Moose

Oops

Young cow ambles over from nearby house's deck

By Zaz Hollander

Anchorage Daily News

(Published: February 13, 2002)

After tranquilizing the cow, rescuers pushed her legs back through the roof, wiggled a net under her and lowered her to the ground. (Photo by Bob Hallinen / Anchorage Daily News)

A young cow moose took an aerial amble Tuesday morning and made Anchorage history.

The 8-month-old moose crashed through the fiberglass roof of a storage shed at Bell's Nursery on DeArmoun Road and got stuck, dangling eight feet off the ground for three hours until rescuers got her down safely.

It was believed to be the first moose roof rescue in the city.

"Hopefully the last too," said state biologist Rick Sinnott.

Around 9 a.m., a nursery neighbor saw the 400-pound cow walking on the deck of a house next to the shed. Then the moose stepped over a 3-foot railing and onto the shed's snowy roof.

The animal's front legs punched through the roof almost immediately, but she pulled her legs out and kept walking. Just before she reached the roof's edge, though, both back legs and one front leg punched through -- and stayed there.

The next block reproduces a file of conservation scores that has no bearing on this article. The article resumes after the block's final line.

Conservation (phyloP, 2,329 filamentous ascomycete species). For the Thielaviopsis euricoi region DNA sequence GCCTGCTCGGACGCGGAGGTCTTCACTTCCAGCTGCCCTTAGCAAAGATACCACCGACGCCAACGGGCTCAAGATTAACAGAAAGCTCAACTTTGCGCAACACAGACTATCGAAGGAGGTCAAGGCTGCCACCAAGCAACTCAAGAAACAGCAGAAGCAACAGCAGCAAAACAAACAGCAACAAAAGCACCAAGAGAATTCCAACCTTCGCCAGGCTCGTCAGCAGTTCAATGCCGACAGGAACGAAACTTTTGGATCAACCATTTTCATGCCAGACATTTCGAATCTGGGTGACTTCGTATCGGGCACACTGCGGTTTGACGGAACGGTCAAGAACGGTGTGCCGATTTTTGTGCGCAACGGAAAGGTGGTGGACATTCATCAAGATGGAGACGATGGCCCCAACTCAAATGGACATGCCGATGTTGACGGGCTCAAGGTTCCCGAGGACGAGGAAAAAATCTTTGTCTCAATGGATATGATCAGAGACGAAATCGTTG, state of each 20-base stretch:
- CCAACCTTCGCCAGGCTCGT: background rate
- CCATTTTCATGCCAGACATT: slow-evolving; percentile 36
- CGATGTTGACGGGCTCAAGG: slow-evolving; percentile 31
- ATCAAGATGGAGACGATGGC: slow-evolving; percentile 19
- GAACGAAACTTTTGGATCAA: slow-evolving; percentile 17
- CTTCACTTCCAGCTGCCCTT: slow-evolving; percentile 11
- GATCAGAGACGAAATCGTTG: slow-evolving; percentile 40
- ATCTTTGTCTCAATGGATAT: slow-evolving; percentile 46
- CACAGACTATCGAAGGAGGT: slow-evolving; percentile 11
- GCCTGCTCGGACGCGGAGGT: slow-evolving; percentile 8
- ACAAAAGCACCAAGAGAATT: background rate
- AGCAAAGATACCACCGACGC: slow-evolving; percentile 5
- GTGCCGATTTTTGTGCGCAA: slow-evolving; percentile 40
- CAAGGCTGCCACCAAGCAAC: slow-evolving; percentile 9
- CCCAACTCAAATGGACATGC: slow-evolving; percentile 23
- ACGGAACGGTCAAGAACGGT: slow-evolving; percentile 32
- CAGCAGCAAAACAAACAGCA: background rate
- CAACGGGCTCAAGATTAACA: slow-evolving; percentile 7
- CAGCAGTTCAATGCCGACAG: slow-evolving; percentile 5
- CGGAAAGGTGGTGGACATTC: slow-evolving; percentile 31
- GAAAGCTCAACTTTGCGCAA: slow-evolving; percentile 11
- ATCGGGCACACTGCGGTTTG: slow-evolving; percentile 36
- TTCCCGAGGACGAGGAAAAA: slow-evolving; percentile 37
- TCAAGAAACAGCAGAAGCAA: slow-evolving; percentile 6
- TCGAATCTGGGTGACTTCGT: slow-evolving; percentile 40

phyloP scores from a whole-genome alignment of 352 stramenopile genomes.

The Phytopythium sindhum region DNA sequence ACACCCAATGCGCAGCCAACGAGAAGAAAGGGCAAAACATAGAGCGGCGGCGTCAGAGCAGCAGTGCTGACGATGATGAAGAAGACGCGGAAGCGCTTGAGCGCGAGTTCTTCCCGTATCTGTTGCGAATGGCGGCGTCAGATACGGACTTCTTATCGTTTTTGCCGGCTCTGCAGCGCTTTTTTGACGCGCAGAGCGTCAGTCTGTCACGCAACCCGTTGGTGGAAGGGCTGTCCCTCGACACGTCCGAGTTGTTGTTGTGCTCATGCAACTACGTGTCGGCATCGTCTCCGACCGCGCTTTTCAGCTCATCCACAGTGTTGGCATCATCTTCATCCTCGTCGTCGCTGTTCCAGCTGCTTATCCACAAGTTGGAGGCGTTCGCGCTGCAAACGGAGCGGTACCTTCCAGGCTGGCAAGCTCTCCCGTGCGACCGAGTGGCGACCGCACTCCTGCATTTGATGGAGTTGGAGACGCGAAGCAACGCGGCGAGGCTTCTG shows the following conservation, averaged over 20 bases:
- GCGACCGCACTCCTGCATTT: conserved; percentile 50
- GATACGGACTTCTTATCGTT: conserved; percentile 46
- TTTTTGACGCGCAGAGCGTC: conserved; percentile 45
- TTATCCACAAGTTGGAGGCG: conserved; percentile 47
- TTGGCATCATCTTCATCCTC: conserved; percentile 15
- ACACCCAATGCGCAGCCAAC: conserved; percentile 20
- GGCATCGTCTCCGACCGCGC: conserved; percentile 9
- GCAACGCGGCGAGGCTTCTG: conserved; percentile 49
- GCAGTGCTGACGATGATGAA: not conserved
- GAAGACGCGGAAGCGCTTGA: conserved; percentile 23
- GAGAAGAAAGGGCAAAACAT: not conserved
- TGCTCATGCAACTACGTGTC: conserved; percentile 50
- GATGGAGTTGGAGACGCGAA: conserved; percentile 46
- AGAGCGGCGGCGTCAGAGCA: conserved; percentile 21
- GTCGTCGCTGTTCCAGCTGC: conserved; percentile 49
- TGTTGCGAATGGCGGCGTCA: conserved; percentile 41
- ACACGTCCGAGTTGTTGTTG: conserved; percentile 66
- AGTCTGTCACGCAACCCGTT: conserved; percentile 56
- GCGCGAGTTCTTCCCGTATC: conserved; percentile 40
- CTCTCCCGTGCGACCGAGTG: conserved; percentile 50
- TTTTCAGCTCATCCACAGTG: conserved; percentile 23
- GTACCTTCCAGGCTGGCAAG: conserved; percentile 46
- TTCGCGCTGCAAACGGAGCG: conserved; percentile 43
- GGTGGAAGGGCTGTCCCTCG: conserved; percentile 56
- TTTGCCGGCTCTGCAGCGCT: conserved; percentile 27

The moose thrashed around, leaving a basketball-sized raw spot on her rear end, but stayed stuck, peering pathetically over the edge of the roof with legs dangling below.

Greenhouse owner Mike Mosesian got a call from a neighbor and raced over, afraid the animal was chowing on a prized fig tree inside his greenhouse. But there was no sign of a moose inside.

"All of a sudden I looked up in the air," Mosesian said. "I thought, My God, there's this moose, eight feet in the air up on the roof. That's got to be a first.' "

Sinnott arrived and tranquilized the animal, which by then was exhausted from her struggles. Mosesian called a friend with a backhoe.

The moose rescuers guided the moose's legs through the roof from below and wiggled a net beneath her. Then the backhoe operator lifted her off the roof and gently lowered her to the ground.

After the drugs wore off, the moose walked off "pretty gingerly" and headed up a snowy slope out of sight, Sinnott said. He expects she'll be fine.

Moose regularly prowl city neighborhoods for food in winter, when they lose a pound a day. Sinnott said he gets occasional reports of moose trying to reach overhanging trees on roofs, but there wasn't any food in reach on the storage shed.

"I don't know what this moose was thinking," he said.

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